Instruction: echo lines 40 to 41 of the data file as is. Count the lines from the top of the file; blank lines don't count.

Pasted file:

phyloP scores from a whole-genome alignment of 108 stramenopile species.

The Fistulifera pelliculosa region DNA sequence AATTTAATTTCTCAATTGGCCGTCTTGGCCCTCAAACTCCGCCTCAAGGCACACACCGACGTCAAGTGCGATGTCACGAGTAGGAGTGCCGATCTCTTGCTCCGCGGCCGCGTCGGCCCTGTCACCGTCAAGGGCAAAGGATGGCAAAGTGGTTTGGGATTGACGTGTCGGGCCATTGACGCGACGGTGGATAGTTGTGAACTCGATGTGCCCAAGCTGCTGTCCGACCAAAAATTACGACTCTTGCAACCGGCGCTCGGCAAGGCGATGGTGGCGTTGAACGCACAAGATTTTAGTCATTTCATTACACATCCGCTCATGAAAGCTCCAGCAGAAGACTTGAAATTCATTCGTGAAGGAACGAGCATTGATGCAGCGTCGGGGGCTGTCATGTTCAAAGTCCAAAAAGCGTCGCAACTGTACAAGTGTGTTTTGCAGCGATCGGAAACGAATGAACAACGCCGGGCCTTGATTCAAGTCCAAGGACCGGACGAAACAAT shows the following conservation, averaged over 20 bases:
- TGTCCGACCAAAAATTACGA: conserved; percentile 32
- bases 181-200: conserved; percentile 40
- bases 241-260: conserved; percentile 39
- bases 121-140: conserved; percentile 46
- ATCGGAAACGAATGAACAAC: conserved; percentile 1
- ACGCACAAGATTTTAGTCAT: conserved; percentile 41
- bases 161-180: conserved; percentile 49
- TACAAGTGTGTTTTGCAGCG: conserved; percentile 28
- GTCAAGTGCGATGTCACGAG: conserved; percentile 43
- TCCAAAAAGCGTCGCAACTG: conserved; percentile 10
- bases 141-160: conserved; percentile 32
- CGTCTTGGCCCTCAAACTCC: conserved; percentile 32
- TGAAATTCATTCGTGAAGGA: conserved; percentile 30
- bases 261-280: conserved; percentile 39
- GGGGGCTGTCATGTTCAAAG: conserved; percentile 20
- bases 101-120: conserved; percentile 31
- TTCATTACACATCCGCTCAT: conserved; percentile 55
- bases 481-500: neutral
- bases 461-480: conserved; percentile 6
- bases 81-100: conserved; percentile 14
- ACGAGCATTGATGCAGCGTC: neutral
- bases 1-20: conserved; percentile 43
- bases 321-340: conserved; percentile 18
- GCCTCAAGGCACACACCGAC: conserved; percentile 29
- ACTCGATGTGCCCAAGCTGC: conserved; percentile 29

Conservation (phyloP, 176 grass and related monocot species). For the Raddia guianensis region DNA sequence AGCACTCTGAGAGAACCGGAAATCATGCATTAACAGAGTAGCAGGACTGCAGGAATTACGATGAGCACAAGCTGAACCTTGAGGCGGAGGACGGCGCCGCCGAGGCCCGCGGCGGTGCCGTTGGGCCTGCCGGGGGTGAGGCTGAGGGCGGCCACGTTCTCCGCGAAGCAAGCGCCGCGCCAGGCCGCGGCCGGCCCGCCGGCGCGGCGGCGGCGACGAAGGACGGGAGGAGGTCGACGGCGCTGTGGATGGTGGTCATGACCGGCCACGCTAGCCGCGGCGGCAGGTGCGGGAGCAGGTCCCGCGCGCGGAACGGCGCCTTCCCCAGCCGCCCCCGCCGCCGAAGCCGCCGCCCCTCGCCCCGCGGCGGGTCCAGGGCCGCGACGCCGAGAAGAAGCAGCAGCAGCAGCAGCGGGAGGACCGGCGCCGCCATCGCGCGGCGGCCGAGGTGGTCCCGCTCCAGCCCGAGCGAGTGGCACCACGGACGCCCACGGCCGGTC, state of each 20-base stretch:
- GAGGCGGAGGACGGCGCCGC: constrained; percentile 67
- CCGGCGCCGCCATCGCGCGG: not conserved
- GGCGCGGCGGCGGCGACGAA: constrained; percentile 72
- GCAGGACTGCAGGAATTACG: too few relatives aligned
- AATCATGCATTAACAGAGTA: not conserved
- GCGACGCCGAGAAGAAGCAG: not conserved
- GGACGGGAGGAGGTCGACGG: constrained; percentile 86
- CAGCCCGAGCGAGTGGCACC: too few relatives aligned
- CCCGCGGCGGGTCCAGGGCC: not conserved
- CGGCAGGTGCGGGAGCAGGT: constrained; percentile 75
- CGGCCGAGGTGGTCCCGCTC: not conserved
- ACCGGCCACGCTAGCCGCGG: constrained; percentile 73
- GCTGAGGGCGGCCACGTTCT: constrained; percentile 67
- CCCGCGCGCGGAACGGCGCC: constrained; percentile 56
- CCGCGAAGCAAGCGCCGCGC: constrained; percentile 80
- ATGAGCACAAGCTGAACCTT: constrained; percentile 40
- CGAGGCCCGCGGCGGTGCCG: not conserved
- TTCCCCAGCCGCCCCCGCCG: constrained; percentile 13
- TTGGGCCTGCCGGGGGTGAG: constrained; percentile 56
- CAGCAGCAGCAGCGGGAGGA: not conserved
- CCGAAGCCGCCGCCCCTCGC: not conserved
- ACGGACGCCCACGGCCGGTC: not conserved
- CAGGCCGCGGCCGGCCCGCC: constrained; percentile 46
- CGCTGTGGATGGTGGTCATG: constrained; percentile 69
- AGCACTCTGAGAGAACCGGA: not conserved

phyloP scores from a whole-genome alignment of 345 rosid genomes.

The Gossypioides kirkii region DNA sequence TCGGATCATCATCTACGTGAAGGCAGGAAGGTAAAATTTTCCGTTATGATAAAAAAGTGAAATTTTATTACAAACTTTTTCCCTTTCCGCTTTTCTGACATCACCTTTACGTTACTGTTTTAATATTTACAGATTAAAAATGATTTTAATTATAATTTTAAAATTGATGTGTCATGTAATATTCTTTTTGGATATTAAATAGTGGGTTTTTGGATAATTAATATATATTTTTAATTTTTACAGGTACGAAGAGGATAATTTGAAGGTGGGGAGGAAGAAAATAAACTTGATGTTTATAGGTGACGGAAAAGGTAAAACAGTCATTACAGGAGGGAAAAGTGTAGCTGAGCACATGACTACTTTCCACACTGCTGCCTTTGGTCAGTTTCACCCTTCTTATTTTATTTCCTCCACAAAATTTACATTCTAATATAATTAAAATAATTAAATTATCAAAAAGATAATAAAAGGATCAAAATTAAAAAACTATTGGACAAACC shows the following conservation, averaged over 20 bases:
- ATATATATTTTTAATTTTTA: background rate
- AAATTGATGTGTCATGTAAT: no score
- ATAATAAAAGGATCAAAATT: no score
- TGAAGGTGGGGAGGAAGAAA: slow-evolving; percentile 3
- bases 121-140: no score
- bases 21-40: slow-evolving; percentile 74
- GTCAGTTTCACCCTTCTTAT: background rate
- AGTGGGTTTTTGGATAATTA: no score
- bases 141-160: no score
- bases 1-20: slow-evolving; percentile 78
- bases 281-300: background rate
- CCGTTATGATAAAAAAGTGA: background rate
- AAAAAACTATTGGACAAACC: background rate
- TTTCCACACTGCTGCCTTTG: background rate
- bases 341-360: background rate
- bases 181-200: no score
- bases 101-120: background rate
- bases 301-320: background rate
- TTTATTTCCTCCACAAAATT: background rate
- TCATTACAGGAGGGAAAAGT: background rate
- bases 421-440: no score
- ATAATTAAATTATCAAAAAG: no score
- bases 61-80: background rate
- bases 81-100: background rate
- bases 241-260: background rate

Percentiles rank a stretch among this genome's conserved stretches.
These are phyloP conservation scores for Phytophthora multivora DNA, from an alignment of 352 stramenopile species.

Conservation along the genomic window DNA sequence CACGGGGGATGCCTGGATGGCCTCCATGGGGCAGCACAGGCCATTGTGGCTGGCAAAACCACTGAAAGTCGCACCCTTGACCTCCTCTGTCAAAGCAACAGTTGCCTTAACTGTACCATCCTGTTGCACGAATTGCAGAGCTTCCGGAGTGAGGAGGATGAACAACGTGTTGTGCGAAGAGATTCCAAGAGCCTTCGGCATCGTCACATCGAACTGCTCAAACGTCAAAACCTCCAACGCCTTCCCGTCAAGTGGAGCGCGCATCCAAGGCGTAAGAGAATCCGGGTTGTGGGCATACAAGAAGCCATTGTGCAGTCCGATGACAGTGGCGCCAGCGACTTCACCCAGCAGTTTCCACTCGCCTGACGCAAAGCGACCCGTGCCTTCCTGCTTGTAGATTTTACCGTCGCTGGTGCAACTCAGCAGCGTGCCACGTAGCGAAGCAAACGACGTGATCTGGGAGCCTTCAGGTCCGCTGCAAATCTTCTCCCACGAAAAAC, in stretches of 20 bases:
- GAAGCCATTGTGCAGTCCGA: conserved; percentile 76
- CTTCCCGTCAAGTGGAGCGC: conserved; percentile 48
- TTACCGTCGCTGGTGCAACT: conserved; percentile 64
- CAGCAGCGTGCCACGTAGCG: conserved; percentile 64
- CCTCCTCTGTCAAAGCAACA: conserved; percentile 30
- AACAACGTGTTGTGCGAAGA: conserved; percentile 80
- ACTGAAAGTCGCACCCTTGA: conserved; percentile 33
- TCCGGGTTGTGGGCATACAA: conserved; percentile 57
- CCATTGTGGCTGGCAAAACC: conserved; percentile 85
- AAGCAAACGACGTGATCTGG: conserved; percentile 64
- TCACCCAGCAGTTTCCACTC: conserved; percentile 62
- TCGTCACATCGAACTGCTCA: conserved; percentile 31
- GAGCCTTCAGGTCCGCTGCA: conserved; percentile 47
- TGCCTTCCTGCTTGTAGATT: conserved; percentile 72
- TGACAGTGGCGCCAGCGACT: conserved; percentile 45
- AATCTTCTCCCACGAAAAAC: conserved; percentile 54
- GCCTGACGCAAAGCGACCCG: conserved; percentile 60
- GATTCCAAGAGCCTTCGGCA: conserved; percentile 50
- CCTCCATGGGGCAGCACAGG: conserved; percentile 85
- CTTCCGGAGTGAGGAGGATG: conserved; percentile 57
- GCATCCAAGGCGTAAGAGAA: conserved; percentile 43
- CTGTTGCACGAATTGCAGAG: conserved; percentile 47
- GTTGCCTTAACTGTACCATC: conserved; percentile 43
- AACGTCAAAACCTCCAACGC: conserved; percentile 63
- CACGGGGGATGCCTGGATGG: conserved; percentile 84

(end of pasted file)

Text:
- ACCGGCCACGCTAGCCGCGG: constrained; percentile 73
- GCTGAGGGCGGCCACGTTCT: constrained; percentile 67